US may raise tariffs on $200 billion in Chinese goods to 25%

US may raise tariffs on $200 billion in Chinese goods to 25%

Beijing responded by imposing the same penalties on the same amount of US imports. The United States is far and away the most popular place for such investment, given the size and liquidity of markets for USA government debt and policies that are very friendly to foreign investors other financial assets and real estate. What these numbers do not show is that if USA goods are sent to China for assembly and then returned to the U.S., these so-called "intermediate goods" are considered Chinese imports, even if the parts are made in the US. But they have rejected changing technology development plans they see as a path to prosperity and global influence. The move was meant to bring China back to the negotiating table for talks over US demands for structural changes to the Chinese economy and a cut in the bilateral trade deficit.

China's imports from the United States a year ago totalled $153.9 billion. However, the Chinese bourses fall under the pressure on the news that Trump is considering 25% tariffs on Chinese goods worth $200 billion against 10% that are being discussed now.

The move signals displeasure among Trump's own party over his protectionist actions, but chances of it becoming law are slim as Congress would likely need to override a presidential veto by Trump. However, lawmakers from both parties have warned that the tariffs will ultimately harm American workers and consumers.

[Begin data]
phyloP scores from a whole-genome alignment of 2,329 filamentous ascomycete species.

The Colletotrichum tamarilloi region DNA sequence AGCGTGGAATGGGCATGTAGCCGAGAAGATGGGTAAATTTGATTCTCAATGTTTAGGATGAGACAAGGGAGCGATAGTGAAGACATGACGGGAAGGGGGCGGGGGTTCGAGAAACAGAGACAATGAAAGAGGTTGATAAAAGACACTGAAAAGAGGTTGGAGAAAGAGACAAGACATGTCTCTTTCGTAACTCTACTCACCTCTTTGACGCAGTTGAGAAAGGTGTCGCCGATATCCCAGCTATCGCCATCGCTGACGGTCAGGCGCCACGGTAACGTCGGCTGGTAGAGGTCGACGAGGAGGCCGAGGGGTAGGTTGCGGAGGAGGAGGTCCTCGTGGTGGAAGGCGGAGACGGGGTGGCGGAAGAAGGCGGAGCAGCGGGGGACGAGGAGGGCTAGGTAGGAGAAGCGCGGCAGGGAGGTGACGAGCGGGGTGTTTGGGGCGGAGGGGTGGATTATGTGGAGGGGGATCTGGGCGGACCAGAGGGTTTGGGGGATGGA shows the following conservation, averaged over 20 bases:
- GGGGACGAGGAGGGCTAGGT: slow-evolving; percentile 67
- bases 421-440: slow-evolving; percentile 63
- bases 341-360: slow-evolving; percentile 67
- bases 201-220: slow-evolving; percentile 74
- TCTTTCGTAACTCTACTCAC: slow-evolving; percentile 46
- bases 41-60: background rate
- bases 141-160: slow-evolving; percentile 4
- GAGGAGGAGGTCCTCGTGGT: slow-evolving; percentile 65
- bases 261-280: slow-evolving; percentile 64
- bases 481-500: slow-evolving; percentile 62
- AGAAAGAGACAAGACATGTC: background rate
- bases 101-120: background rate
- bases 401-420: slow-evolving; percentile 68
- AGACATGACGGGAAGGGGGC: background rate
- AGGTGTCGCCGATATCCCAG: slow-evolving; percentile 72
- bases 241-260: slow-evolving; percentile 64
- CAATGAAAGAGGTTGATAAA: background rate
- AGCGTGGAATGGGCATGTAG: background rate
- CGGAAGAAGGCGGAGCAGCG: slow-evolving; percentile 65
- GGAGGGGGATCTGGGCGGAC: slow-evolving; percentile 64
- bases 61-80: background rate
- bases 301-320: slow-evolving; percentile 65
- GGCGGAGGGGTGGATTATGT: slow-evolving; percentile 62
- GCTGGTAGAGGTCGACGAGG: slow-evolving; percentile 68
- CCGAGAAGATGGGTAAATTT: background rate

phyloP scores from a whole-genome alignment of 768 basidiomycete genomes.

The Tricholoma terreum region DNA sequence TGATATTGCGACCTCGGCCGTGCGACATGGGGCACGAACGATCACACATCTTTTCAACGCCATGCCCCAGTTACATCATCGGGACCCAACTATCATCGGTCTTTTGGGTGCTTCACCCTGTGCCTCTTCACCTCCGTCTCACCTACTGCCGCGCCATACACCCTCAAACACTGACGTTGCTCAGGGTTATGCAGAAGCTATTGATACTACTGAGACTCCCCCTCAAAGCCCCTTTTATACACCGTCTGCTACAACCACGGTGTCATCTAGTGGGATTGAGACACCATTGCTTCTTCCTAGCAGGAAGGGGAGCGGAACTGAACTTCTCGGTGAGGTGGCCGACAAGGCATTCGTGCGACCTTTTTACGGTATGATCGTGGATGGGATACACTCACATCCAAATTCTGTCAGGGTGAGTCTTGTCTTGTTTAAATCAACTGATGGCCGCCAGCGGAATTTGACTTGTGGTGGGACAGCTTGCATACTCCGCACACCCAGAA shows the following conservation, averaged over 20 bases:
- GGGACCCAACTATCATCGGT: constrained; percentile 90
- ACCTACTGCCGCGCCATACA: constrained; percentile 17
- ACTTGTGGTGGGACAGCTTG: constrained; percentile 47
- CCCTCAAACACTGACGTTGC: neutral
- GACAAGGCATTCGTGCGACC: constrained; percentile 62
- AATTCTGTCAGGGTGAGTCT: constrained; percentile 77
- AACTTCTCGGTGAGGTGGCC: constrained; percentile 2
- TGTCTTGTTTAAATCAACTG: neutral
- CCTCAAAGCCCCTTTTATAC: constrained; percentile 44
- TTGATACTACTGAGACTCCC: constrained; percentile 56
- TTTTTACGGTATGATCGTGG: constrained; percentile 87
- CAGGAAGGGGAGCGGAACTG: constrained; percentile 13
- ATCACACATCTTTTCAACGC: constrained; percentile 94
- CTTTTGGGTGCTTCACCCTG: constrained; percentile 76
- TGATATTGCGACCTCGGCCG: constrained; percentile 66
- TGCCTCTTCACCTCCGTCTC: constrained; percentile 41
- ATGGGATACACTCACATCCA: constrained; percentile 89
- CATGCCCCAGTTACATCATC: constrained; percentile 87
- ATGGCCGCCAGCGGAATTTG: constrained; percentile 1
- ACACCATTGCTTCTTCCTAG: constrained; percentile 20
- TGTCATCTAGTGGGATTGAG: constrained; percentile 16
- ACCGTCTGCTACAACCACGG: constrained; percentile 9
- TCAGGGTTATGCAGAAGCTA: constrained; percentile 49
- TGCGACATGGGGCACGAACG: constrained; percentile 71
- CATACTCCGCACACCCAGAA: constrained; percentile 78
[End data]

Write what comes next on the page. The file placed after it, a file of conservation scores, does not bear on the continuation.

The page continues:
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Administration officials told reporters in a phone briefing later that President Donald Trump had directed trade officials to consider raising proposed tariff rates on US$200 billion worth of Chinese imports from 10% to 25%, multiple news outlets reported.

This is down nearly 16 percent from the June peak, a period that coincides with the ramping up of tariffs by the United States, coupled with increasingly bellicose rhetoric. "Second, we suggest the USA return to rationality and not act impulsively, as it will eventually hurt itself".

In addition, the United States claims that China is stealing intellectual property despite the practice having been tolerated since China entered the World Trade Organization (WTO).

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Keith Weinberger, chief executive of Empire Today, a flooring company in Northlake, Ill., said he "might be able to offset" a 10% tariff on his purchases of Chinese vinyl flooring. There have been no formal talks between Washington and Beijing over Trump's demands for weeks.

A spokesman for China's foreign ministry appealed to Washington to negotiate but could not confirm reports the two sides were setting up talks. The trade gap narrowed in April and May as farmers front-loaded soybean exports to China before Beijing's retaliatory tariffs came into effect in early July.

Economists polled by Reuters had forecast the trade deficit widening to $46.5 billion in June.

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